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A new federally funded study of abstinence education programs shows that the programs do not prevent teens from becoming sexually active or affect condom use, The [Cleveland] Plain Dealer reports. The only tangible impact the programs have, according to the report, is reducing the number of sexual partners and the number of sexual encounters by young people who are already sexually active.
The report, conducted by researchers at Case Western Reserve University, is one of the first scientifically valid studies done on abstinence programs. It focused specifically on an Ohio-run abstinence program called For Keeps, which is offered to thousands of teens across the state.
Researchers surveyed 2,069 seventh- and eighth-graders in Cleveland, half of whom had participated in the For Keeps program. The study found no significant difference in the average age of sexual initiation between program participants and teens who did not receive abstinence instruction. There also was no difference detected in reported rates of condom use by sexually active teens in the two groups.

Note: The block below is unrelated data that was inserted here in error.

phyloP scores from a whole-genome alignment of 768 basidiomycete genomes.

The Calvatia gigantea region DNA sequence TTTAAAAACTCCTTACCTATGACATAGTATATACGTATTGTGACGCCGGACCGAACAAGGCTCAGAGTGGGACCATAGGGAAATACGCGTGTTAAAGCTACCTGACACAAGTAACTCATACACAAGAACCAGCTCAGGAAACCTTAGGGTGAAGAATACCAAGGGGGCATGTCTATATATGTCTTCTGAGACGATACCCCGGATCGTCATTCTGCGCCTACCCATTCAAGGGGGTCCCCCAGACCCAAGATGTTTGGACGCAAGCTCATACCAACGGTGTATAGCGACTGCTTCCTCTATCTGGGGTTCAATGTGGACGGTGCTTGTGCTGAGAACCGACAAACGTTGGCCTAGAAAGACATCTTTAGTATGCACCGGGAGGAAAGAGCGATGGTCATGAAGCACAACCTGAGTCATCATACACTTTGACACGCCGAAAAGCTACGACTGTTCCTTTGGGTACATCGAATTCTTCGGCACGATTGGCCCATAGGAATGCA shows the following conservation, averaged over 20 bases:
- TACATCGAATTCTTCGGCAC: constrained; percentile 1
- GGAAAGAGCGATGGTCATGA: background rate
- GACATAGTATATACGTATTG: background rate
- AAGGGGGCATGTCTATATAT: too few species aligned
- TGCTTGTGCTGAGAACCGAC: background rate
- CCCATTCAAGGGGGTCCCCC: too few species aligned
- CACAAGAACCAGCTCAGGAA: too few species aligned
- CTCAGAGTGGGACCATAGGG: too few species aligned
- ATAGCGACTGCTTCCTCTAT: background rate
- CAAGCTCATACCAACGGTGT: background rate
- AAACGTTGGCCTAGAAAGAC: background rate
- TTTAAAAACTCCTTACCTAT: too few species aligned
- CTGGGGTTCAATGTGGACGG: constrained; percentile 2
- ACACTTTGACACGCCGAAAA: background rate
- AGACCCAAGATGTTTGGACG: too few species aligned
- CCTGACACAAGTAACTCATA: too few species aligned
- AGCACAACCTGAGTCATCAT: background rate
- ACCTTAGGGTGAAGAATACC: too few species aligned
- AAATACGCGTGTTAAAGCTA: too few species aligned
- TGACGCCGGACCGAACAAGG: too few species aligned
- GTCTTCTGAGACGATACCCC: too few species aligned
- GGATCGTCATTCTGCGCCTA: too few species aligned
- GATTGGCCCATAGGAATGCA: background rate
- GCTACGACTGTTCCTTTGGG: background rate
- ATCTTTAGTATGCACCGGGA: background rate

However, students who participated in the abstinence program reported fewer sexual partners and fewer sexual encounters several months after taking the classes.
Proponents of abstinence programs hailed the study's findings, saying it proves that abstinence education resonates with young people by helping them reduce the number of partners they have and how frequently they have sex if they're already sexually active. But opponents of comprehensive sex education--which includes abstinence instruction but also includes lessons on safer sex--say the study proves that abstinence programs do not keep young people from remaining virgins or to stop having sex if they've already become sexually active.
The full study appears in the American Journal of Health Behavior.